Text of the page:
Street Fighter X Tekken has some exclusive content, but the way it's doled out will anger those who only own one system. The PS3 version has five more characters than the Xbox 360 version, though only three make sense when it comes to their exclusivity. There's Cole MacGrath from inFAMOUS. You also have Toro and Kuro, Sony's feline PlayStation mascots in Japan that act like Ryu and Kazuya, respectively. Then you have Mega Man, based on the American cover art from the first NES game, and Pac-Man riding a Mokujin. Since those characters don't belong to Sony, one has to wonder why the Xbox 360 doesn't get those two fighters. The kicker is that both the Xbox 360 and PS3 versions are trumped by the upcoming PS Vita iteration, which will not only have those five characters but also 12 more fighters from Street Fighter and Tekken, unlocked and available for play. The Street Fighter side is represented by Blanka, Cody, Dudley, Elena, Guy and Sakura while Tekken gets Alisa, Bryan, Christie, Jack, Lars and Lei. These characters will probably appear as DLC later, but those looking for a more complete experience out of the box would be best served with the Vita version.
There is one other thing that plagues this title, and it is the load times. The load times for the Xbox 360 version are similar to that of the original Street Fighter IV on the PS3. You can see your fighters on the load screen go through their opening animations twice. Performing the optional install on the Xbox 360 cuts the load times in half and makes it more tolerable. Should an optional install feature be present, it's highly recommended that you take the time to do so.
Over the years, Capcom's online code for multiplayer has improved, and the trend continues in this game, with online fights remaining solid and lag-free. You can see that the game values connection speed and integrity over anything else when you enter a match with a bad connection and the sound begins to drop out in favor of keeping smooth gameplay alive. It is a unique way of handling bad connections but favorable, considering the alternative.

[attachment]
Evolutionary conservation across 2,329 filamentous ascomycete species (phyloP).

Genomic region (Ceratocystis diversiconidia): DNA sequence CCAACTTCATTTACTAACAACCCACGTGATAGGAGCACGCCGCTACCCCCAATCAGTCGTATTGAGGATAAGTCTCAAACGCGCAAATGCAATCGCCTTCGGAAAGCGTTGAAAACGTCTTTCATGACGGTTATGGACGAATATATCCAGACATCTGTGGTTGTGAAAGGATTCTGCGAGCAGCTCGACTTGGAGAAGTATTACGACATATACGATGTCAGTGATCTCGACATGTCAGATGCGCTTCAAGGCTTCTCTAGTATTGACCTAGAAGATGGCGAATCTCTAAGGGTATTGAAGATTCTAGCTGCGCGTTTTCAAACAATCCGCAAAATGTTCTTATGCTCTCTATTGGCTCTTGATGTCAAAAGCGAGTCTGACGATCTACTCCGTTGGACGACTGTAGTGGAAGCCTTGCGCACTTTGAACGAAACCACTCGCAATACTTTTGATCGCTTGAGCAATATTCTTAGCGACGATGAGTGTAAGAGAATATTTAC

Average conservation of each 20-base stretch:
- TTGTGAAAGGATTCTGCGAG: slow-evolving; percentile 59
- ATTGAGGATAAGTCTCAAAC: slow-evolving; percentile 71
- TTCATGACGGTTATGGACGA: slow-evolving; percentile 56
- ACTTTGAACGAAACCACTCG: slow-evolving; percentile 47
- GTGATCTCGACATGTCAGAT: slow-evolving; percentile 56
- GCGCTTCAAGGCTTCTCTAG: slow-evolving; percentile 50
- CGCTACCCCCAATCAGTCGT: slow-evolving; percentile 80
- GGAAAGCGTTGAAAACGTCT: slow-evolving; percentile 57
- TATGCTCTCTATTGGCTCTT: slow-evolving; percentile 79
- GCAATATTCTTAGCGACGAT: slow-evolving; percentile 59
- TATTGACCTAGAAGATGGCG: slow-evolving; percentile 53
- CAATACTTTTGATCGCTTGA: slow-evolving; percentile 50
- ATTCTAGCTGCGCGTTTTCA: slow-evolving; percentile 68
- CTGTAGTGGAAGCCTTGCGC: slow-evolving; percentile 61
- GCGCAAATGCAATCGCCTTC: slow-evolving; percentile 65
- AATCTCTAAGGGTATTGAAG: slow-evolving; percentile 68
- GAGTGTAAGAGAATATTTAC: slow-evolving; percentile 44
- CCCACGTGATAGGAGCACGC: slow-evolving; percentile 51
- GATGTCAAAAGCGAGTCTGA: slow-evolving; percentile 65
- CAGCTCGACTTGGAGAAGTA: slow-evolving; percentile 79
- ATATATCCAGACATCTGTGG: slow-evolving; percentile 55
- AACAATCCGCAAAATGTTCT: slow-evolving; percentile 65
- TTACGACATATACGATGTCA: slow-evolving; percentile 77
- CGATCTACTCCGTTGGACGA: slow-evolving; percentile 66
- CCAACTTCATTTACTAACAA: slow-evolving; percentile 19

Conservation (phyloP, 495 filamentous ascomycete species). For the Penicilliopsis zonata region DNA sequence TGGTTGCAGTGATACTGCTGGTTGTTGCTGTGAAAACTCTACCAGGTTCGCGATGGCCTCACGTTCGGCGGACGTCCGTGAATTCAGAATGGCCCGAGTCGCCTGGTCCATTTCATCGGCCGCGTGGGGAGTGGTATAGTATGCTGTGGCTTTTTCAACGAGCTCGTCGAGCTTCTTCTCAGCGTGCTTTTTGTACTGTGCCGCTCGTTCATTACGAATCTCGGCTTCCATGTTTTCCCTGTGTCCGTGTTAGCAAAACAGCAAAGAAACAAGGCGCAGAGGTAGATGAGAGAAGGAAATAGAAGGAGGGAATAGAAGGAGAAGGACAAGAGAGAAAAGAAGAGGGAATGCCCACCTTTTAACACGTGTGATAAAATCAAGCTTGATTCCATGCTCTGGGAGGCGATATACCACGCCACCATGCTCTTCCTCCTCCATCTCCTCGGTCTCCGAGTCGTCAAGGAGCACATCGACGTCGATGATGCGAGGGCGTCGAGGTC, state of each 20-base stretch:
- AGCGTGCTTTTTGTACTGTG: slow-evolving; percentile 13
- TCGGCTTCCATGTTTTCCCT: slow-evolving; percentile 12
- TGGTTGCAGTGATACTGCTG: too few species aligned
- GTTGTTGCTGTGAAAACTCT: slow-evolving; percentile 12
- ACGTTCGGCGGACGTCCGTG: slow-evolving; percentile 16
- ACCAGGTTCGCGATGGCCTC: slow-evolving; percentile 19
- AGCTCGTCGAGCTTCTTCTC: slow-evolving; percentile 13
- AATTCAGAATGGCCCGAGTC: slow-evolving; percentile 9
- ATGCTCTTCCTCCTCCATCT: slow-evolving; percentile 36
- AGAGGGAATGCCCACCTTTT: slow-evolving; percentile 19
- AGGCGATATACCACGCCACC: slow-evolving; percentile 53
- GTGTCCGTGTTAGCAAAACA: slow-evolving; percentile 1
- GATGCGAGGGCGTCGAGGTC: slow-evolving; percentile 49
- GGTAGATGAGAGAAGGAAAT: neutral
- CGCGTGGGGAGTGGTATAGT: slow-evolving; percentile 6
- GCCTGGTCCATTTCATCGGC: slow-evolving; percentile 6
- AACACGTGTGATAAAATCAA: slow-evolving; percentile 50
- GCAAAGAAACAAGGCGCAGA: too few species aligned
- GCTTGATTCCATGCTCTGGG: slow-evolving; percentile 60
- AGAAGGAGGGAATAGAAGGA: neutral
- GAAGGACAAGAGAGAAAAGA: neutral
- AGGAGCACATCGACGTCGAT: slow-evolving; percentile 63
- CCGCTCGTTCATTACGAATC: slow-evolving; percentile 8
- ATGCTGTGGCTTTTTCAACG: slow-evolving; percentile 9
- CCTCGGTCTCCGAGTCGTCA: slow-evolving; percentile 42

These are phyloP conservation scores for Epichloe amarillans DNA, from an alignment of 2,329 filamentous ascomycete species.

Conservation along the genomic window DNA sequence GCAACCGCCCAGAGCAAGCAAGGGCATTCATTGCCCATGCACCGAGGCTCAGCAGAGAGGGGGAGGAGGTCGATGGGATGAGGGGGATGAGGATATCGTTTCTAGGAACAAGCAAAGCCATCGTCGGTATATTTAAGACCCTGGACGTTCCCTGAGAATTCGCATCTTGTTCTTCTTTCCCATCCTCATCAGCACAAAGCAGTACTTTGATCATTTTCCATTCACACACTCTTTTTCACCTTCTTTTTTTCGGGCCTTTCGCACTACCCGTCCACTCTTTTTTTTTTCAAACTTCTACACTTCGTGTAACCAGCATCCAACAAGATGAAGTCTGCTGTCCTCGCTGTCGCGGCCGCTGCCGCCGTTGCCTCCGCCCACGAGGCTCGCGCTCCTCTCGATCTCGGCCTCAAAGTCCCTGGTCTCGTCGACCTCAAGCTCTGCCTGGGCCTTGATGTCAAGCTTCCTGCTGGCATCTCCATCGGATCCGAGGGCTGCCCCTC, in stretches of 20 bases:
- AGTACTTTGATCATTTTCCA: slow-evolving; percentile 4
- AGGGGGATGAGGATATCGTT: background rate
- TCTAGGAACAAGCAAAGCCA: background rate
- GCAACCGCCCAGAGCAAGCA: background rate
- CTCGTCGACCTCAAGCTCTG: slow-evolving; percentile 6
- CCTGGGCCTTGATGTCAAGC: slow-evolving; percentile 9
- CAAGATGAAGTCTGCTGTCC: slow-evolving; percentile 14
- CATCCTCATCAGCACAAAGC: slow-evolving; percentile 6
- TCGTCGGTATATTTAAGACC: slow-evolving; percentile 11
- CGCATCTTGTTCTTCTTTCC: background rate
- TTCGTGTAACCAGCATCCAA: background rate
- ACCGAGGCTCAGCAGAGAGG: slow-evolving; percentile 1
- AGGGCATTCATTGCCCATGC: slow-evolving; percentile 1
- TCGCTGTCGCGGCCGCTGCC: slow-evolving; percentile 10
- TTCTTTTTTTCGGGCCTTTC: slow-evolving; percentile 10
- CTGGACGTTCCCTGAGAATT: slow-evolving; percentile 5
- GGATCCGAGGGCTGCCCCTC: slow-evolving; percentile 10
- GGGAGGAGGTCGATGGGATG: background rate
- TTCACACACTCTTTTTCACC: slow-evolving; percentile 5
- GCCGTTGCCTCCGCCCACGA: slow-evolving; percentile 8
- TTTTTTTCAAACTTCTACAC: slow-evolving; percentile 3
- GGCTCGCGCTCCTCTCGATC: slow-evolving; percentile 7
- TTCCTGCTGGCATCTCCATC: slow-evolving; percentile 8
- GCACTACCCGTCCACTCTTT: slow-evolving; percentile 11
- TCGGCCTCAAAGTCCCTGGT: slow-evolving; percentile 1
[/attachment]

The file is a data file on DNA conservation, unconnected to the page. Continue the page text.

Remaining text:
Like the fight engine, the graphics lean more toward Street Fighter IV's style, but with marked differences in the art. In particular, the shading lines are heavier and more pronounced than what was seen in the debut. This refinement not only makes the Tekken characters have a harder edge, but it also makes the Street Fighter characters bolder. The change doesn't affect the frame rate, which still holds together at 60 fps with a copious amount of particle effects and the simultaneous presence of four on-screen players. The smooth animations are also attractive, but the best demonstration is the backgrounds. Like Marvel vs. Capcom 3, there's plenty of action occurring almost all of the time, and it becomes mesmerizing enough to be a distraction. This is a stylized and good-looking fighting title.
The sound has never been an area of weakness for Capcom's fighting games, and that remains true. You may experience a different music style being played per round, from instrumental action to rock to even chiptune. Sound effects hit hard and are pitch-perfect, like all other Capcom fighters. Voices are also well done, and you're immediately given the choice of deciding who gets either a Japanese or English voice actor, and you'll want to take advantage of this because the default choices are questionable. More than half of the Tekken cast gets English voices while every Street Fighter warrior speaks Japanese regardless of nationality. It's a minor oddity.
Street Fighter X Tekken is a great fighting game that feels somewhere between the more structured and serious play of Street Fighter IV and the craziness of Marvel vs. Capcom 3. The game gets juggle-heavy, and the various new fighting mechanics can feel overpowering to those who aren't familiar with recent fighting games. Despite mostly favoring Street Fighter, the Tekken characters don't feel underpowered, though Tekken players will have to abandon their habits if they want to play competitively. Coupled with the great technical feats and good online play, the game is fun one for genre fans. We'll have to see whether Namco Bandai can match this effort with its future Tekken X Street Fighter title.